Red List status: VULNERABLE
Does this little plant look familiar to you? Perhaps you have seen it on granny’s windowsill or in a garden centre, but you’ve definitely seen it at the local market for sale in bloom around the Easter holiday. This quirky plant is Hatiora gaertneri, also known as the Easter cactus.
What is a cactus doing outside of the arid house on a tree? Strange isn’t it? Well, not all cacti grow in deserts and though the Easter cactus is a succulent it would wither away if it were planted there. The Easter cactus hails from the humid tropical forest of southeastern Brazil where it grows on trees and its colourful flowers are pollinated by flashy hummingbirds.
Why not grow on the forest floor? Well, the forest floor is much too dark and dangerous for most plants; so many species have evolved to live high up in the treetops as epiphytes. Epiphytes are friendly plants that grow on other plants and do not steal nutrients from their host like parasitic plants. Instead, epiphytes borrow space like people who rent flats in big cities.
Up in the treetops there is plenty of sunlight and fresh air, which is essential for the Easter cactus. With all the sun and wind, the rainforest canopy can become a dry place especially between showers. To survive these brief but frequent bouts of drought the Easter cactus has evolved to hold on to precious water. Like its desert dwelling cousins, this jungle cactus has evolved fleshy stems that store water. Yes, those green flattened bits are actually stems, not leaves. Their leaves have been lost through evolution so stems have taken up the role of leaves instead.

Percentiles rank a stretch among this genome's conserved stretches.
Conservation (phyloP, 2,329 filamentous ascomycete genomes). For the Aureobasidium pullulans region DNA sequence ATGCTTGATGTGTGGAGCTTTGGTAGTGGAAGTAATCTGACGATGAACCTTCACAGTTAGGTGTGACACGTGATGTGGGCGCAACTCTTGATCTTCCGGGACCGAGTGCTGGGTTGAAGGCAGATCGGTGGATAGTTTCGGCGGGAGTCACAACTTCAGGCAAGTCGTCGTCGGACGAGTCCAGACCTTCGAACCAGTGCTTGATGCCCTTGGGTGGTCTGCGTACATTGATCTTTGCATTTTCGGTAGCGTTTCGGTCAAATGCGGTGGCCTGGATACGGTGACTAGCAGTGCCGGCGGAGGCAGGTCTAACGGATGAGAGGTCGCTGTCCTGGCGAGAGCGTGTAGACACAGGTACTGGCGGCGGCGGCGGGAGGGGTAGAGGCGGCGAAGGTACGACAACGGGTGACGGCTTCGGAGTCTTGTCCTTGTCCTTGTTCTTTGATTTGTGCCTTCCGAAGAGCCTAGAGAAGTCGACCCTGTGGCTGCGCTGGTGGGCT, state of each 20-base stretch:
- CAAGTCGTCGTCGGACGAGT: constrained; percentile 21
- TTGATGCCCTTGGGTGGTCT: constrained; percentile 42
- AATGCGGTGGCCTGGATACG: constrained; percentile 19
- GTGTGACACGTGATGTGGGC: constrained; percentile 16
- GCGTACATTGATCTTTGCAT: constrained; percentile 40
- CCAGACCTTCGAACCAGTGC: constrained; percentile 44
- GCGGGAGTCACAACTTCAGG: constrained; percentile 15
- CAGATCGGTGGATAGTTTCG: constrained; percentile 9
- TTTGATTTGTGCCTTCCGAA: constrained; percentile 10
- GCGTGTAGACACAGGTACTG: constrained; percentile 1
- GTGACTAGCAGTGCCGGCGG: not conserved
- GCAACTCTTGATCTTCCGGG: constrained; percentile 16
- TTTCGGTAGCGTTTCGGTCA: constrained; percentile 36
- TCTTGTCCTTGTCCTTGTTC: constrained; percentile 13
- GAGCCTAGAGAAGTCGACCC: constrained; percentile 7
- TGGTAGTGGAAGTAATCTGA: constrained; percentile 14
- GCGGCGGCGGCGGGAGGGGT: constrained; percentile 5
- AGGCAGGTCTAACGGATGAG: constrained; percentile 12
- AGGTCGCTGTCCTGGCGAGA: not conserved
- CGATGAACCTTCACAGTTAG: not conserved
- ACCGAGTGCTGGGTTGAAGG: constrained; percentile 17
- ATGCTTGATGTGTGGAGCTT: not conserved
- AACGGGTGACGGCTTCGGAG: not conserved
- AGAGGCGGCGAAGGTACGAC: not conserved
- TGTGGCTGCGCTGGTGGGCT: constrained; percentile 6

Despite being an easy to find houseplant, the Easter cactus is actually rare and difficult to find in the wild. Its rarity makes it vulnerable to extinction as forests are cleared and flowering plants poached to be sold. Luckily the plant grows in protected forests in Brazil and researchers are working to help preserve more land to conserve the amazing plants and wildlife that live with the Easter cactus.